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Checking in with Delta

With Four Seasons and Fairmont dominating much of the media buzz, it may seem as though Delta Hotels and Resorts is flying under the radar. But there’s a lot happening, as this hotel chain is going through a dynamic companywide rebranding.

To shed some light on this, I recruited Charles McKee, Delta’s VP of marketing, for a quick interview.

Charles McKee
Charles McKee

Larry Mogelonsky: Delta has been a household name in Canada for many years. Of late, however, it seems to have slipped off the radar. Can you give readers a quick update on the current status of the chain?

Charles McKee: It’s a big time of growth for Delta Hotels and Resorts. Armed with a new strategic roadmap, we are transforming the brand into being Canada’s leading hospitality player. Our guests see this at the property level as we enter new markets like Kingston, Waterloo, Prince George and Thunder Bay while also exiting properties like the Delta Chelsea and Delta Centre-Ville as well as massive renovation projects. Behind the scenes there is a lot of work on new brand positioning, new technologies, new advertising campaigns and new loyalty propositions — all to emerge over the next few months.

The biggest symbol of this change is the majestic 46-story Delta Toronto that is being built in the dynamic new South Core neighbourhood, ringed by Union Station, CN Tower, The Metropolitan Toronto Convention Centre, the arenas (Rogers Centre and Air Canada Centre) and the new Ripley’s Aquarium. The SoCo neighbourhood (as we’re calling it) is a great metaphor for the growth and energy of Delta’s brand transformation.

LM: Your background is with the airline and tourism industries. Do you see the lack of hotel experience as a roadblock or an opportunity?

CM: It’s pure opportunity! Aside from loosely sharing an industry that is dogged by the same constraints, whether it’s airline, destination or hospitality marketing, many of the issues of the day are universal. What do I sell, who do I sell to, how can I get folks to talk about my brand — the path to purchase is consistent across these sectors. While I am constantly learning and take nothing for granted, it has been rewarding to carry perspectives gained in one sector to another.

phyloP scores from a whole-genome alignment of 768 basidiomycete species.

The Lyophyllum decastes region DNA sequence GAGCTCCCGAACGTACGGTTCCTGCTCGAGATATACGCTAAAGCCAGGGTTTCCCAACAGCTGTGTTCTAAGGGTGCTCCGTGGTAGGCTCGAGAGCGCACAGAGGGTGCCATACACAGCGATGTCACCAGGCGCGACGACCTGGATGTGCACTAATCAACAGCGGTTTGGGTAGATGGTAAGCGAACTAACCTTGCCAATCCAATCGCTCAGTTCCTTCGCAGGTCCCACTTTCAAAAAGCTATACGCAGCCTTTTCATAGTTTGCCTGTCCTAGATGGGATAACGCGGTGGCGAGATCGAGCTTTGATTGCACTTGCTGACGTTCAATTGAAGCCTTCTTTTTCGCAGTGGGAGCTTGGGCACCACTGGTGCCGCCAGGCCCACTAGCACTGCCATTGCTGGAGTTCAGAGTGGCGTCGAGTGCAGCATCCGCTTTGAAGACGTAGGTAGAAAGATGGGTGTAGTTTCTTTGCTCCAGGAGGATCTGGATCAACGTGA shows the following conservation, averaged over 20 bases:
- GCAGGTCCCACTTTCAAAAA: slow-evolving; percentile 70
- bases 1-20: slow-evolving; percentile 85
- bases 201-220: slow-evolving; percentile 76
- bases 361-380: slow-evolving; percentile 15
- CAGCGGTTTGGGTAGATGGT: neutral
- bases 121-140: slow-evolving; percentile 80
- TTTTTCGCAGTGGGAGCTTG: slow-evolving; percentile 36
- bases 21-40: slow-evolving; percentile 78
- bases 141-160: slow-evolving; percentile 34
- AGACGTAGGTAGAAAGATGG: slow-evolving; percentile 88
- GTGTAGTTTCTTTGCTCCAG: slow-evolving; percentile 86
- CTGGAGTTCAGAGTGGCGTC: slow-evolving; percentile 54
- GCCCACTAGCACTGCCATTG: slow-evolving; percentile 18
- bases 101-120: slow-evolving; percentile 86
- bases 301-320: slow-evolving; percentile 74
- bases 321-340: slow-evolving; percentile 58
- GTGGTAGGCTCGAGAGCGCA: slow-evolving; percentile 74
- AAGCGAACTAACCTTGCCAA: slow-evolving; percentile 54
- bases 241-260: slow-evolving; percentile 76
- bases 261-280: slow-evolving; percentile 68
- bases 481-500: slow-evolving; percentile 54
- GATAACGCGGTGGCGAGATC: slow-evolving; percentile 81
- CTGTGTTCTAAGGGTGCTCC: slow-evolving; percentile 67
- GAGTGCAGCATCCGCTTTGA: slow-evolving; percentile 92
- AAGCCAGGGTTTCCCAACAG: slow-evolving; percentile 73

LM: Delta recently said goodbye to the flagship Delta Chelsea in Toronto, the largest property in the chain. The replacement downtown property has just been topped off, with a grand opening scheduled for later this year. How is Delta coping with no property in the critical Toronto market for a period of 12-18 months?

CM: The Greater Toronto Area is indeed a critical market for Delta. We currently have four hotel properties in the GTA, and we can’t wait to complement our presence with a downtown flagship property. Toronto has seen so many luxury condo and hotel combinations built in the last decade. What we bring to the mix is the first 4-star hotel in two decades built exclusively as a hotel property. It will be our flagship brand standard.

LM: I have seen Delta’s new ModeRoom. It is impressive and represents a strong entry into the comp set. What are Delta’s plans for the implementation of this new look across the chain?

CM: We are driving huge customer acceptance, RevPAR penetration gains and brand advocacy from our new ModeRoom. The success is based, I think, on the design approach, which set out to adapt the room to the needs of modern travelers instead of the other way around. Simple things like plenty of well-placed electrical outlets, exposed coat hooks in entryways for cold weather gear and an ergonomic desk layout to facilitate handheld device hook-ups to the TV. Thousands of rooms have been upgraded to ModeRoom, and more are on the way.

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